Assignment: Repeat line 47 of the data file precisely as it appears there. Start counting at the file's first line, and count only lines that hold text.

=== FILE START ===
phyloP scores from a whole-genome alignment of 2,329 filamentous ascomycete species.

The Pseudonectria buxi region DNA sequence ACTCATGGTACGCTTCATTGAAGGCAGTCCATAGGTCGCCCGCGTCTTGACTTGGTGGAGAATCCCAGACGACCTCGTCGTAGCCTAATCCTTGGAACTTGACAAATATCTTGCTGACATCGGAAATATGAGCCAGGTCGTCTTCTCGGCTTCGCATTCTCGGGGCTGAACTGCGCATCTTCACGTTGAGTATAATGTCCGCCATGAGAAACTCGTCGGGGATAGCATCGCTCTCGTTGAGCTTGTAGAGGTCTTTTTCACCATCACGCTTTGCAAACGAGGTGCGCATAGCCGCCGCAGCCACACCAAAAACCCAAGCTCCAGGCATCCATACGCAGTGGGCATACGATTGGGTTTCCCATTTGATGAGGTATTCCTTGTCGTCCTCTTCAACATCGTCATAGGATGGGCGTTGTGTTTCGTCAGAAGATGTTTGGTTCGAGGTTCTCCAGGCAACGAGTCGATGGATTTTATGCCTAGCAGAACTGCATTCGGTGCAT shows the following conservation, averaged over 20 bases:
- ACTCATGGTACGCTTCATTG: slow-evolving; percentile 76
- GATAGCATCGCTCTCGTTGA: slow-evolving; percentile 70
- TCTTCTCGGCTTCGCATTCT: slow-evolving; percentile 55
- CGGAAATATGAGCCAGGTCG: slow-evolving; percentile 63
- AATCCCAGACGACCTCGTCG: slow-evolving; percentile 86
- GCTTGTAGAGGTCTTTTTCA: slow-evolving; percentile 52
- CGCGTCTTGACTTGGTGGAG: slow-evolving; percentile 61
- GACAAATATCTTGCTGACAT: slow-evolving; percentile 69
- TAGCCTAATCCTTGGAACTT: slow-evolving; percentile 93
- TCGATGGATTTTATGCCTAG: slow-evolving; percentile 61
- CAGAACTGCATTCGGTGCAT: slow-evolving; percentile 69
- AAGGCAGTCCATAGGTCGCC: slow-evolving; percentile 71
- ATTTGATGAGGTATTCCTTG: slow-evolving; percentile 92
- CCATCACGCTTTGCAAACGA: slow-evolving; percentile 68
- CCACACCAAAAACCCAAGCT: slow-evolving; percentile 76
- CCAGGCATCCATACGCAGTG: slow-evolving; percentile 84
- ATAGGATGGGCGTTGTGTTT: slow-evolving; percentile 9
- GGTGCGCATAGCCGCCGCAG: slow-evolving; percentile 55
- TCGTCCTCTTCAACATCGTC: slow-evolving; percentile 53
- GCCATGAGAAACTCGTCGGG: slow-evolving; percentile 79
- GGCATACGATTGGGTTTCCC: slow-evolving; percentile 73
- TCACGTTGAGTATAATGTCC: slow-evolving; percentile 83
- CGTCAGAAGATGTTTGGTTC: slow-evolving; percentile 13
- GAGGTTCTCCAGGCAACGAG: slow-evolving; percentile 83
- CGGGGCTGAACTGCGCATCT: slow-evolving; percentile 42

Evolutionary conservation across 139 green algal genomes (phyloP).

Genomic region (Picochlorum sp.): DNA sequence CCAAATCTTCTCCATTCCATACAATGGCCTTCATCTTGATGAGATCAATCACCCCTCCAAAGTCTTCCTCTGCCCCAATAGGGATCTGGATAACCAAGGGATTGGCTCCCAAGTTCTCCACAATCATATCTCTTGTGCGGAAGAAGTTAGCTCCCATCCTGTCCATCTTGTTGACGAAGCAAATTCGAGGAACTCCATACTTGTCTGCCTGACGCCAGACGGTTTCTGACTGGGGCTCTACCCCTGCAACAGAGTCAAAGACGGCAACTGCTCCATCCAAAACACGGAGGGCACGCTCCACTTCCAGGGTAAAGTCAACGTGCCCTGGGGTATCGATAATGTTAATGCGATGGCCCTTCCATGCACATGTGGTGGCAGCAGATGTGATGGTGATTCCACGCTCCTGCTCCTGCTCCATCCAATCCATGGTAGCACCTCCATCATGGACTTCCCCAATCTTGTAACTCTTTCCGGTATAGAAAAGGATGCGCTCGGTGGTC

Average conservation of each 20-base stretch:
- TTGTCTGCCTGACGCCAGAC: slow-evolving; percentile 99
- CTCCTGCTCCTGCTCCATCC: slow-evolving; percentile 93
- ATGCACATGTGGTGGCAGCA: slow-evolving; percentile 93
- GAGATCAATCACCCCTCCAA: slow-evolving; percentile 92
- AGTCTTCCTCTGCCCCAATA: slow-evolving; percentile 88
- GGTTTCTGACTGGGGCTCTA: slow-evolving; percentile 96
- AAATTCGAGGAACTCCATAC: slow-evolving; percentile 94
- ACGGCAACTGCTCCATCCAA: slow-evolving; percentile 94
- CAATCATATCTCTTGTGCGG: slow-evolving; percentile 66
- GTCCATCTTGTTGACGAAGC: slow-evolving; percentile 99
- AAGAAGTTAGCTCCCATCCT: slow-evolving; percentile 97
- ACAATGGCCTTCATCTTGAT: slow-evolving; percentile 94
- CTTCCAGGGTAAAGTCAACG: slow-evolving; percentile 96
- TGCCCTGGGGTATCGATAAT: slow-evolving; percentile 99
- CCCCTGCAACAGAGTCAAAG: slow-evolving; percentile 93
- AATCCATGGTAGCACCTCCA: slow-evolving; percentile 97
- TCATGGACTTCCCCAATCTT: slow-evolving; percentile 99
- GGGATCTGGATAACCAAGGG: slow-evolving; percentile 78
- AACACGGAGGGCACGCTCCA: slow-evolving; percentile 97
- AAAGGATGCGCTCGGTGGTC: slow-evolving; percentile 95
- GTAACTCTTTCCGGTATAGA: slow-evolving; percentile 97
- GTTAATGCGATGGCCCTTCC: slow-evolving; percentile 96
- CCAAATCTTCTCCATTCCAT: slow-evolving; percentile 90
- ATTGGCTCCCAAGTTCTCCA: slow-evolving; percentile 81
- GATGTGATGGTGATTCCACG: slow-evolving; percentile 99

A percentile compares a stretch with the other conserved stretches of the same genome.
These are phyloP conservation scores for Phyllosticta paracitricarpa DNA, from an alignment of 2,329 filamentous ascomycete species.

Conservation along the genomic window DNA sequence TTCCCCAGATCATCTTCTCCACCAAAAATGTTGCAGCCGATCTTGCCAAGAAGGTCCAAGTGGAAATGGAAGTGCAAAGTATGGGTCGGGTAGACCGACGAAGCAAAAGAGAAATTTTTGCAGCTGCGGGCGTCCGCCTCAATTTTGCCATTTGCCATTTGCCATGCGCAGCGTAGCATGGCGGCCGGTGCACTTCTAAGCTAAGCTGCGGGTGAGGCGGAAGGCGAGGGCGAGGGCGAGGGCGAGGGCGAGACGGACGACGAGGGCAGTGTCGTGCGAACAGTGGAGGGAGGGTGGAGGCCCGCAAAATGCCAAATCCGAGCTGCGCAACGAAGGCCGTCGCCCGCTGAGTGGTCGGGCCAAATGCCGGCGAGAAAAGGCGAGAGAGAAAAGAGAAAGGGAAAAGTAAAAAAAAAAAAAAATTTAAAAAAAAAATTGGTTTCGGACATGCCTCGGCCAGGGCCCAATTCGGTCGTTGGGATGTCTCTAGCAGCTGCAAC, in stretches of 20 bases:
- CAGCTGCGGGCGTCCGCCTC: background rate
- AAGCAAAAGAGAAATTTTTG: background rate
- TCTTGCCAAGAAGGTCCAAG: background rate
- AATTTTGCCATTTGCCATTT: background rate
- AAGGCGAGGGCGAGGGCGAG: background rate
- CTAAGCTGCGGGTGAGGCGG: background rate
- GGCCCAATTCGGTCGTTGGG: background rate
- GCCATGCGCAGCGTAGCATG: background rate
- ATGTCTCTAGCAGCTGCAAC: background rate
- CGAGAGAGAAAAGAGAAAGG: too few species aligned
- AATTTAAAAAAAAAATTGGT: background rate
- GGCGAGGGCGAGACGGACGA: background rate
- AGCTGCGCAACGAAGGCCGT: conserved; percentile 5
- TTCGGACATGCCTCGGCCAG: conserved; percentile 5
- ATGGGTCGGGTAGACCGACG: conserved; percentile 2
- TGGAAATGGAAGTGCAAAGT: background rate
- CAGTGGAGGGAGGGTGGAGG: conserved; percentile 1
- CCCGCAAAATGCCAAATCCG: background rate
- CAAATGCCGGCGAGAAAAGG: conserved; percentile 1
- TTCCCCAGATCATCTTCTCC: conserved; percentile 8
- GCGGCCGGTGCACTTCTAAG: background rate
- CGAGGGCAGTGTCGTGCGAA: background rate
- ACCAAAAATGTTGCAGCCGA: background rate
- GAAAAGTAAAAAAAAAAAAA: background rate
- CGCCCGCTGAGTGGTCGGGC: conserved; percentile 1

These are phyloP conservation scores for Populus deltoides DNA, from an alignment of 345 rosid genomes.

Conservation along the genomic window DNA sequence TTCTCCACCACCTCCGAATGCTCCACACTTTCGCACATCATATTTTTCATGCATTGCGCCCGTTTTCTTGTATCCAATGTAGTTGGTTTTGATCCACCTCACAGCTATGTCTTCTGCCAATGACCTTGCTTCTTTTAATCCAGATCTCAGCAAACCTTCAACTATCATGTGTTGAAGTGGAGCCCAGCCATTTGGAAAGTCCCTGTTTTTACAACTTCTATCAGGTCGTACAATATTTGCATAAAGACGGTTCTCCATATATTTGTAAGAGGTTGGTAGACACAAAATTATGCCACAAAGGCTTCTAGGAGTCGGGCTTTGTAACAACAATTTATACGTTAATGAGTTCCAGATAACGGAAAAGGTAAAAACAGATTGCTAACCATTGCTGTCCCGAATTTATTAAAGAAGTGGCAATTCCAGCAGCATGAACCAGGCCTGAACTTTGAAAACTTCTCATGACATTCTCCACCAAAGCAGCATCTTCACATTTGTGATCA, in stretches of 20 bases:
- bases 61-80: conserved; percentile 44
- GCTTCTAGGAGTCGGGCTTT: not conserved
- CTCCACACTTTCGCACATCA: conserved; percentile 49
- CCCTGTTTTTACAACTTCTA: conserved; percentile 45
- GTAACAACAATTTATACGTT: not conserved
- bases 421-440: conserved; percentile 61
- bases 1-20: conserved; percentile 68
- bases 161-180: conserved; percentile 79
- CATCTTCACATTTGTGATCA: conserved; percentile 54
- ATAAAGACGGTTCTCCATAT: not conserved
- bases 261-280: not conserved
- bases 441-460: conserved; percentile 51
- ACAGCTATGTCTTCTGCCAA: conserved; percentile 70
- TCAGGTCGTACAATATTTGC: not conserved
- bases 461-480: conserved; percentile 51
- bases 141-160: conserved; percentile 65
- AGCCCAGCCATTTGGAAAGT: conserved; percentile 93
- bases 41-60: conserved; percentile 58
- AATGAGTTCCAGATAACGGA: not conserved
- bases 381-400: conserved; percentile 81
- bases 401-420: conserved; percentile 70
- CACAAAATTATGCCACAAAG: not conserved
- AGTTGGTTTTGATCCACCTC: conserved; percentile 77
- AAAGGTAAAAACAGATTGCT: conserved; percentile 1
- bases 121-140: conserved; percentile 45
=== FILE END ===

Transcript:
- TCATGGACTTCCCCAATCTT: slow-evolving; percentile 99